Political Participation: enhancing competences
Fifth annual conference on citizenship education
A joint University of Groningen/TechYourFuture/LLAKES/AMCIS conference
June 14 and 15, 2017 (Wednesday and Thursday).
University of Groningen, Groningen, the Netherlands.
Conference fee: Attendance is free; refreshments and lunches will be provided.
Keynote speakers: To be announced (January 13, 2017).
CALL FOR PAPERS
Deadline submission abstracts: February 05, 2017.
Submission adress: firstname.lastname@example.org.
There is broad consensus among policy makers and educationalists that fostering participation, especially political and social participation, is an important objective of citizenship education. Mainstream opinion is that pupils and students should be enabled and encouraged to vote and to become politically engaged and active. Education should counteract the decreasing voting turnout among the young generation and the declining party membership and declining interest in politics. The importance of enhancing competences for political participation raises many interesting questions. For example:
- What is the relative influence of the school (curriculum, classroom management, school culture, etc.) on political participation? How does the influence of the school relate to the influence of the home environment (SES, parenting, etc.) and other factors?
- What competences do citizens need in political participation? Which of these competences can be developed at school?
- What are effective strategies to build a learning environment in which students’ civic learning is encouraged?
- How to value alternatives to traditional forms of political engagement, like participation in protests, demonstrations, social movements, and pressure groups? What does this mean for citizenship education?
- How to deal with discussions and disagreement concerning the (relative) worth, efficacy, and legitimacy of specific kinds of political participation, f.i. direct democracy versus representative democracy or aggregative democracy versus deliberative democracy?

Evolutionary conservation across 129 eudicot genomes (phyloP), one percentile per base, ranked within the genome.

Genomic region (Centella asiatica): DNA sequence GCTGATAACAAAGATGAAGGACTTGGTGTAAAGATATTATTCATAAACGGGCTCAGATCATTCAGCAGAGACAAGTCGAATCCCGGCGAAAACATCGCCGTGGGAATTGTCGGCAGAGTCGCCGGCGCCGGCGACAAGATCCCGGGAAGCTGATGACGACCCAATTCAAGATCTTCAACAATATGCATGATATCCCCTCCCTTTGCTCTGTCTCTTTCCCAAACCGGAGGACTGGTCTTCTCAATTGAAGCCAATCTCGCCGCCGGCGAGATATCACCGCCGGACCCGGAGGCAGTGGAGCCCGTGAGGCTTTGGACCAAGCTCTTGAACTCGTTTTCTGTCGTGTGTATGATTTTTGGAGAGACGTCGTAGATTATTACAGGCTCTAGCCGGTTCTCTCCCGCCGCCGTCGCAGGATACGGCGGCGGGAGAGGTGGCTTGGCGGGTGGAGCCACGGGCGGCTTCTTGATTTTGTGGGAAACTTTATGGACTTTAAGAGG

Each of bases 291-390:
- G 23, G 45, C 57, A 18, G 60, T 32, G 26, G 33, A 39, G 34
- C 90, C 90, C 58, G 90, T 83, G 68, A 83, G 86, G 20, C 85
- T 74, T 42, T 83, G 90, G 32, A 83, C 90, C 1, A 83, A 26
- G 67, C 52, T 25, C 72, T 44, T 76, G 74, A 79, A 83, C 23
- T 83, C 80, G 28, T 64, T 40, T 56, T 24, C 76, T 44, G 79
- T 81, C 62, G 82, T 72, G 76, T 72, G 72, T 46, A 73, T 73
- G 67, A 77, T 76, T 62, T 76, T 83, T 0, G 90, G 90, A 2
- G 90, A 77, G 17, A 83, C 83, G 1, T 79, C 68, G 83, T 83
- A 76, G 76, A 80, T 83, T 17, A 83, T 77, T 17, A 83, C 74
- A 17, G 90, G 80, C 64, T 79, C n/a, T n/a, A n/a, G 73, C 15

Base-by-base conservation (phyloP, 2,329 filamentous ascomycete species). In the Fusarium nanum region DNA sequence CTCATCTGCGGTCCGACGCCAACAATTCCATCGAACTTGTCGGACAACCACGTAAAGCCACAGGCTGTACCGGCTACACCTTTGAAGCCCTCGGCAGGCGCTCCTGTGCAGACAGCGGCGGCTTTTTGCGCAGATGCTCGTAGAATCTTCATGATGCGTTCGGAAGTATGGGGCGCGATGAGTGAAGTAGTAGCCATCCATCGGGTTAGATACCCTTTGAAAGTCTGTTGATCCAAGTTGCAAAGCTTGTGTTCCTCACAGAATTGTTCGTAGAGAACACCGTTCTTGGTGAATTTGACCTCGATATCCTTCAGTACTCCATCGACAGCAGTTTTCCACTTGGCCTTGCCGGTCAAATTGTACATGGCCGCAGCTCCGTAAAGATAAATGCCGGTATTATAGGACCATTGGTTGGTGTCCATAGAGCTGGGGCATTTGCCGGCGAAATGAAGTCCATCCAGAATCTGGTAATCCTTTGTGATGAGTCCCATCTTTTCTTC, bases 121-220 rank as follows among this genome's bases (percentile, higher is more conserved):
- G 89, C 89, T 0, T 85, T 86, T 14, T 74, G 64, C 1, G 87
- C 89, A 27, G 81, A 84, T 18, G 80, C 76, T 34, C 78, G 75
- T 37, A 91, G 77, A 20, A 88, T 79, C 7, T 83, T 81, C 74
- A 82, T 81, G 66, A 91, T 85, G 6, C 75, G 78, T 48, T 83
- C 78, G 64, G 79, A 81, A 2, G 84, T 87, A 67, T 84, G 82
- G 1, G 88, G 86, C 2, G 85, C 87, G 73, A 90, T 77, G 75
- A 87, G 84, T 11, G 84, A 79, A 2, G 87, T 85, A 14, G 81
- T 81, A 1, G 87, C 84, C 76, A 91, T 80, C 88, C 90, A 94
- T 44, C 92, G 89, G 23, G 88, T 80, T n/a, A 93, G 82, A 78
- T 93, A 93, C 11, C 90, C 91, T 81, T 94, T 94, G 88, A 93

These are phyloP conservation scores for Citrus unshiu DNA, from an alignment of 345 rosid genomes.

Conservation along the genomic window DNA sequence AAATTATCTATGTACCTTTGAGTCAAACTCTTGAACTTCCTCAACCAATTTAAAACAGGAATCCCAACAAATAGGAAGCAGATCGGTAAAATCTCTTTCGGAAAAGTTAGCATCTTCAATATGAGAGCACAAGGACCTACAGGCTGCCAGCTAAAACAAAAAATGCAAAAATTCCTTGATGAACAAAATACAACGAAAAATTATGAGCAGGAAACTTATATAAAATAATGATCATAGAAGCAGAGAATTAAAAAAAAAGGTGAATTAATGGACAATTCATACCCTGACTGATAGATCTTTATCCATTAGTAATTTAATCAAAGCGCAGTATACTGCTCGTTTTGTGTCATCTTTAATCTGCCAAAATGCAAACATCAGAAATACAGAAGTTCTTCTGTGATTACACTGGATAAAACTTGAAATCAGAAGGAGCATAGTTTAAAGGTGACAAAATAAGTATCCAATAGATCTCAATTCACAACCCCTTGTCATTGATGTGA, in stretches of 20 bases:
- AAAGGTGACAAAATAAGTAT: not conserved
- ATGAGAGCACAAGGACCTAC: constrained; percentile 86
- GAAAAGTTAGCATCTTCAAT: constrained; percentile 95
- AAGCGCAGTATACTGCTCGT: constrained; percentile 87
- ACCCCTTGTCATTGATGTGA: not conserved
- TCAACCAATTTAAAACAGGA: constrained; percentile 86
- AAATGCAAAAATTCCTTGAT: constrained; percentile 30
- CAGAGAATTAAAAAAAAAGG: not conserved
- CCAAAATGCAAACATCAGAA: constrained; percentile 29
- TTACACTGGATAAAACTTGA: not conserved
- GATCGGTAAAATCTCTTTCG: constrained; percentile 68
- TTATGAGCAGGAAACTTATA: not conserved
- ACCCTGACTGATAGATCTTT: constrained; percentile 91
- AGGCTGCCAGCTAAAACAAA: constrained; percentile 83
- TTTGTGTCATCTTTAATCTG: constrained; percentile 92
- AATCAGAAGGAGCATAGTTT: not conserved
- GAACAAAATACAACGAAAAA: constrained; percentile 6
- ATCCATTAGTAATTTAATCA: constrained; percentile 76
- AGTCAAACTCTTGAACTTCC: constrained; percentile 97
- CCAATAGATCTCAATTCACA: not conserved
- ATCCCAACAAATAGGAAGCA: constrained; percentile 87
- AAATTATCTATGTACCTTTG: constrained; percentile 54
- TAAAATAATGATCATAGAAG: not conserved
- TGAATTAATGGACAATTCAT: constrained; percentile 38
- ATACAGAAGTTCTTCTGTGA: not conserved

At the conference these issues will be explored in presentations and discussions.
You are invited to submit an abstract of a presentation that addresses the theme of the conference. Various formats are possible: each format is detailed below. Your presentation can concern any aspect of education relating to any phase of education. We are interested in empirical research, theoretical studies and design based research. It can represent work in progress or research nearing completion. The atmosphere will be informal to maximize a fruitful exchange of ideas and suggestions.
Conference formats include submissions as symposium, paper and roundtable.
Paper sessions involve oral presentations, followed by a discussion with the audience. Proposals for a paper presentation should consist of an abstract (max. 200 words) and an extended summary. The extended summary (max. 700 words excluding references) should include: 1) A short theoretical framework, 2) Aims of the study and research questions, 3) Methodology (if empirical; including participants, context, materials and data analyses), 4) Results and 5) Discussion/conclusions (including theoretical and practical implications). The abstract (max. 200 words) should concisely address points 1-5. Length of the paper session: Presentations (25 minutes per paper); Interactive discussion with the audience (15 minutes).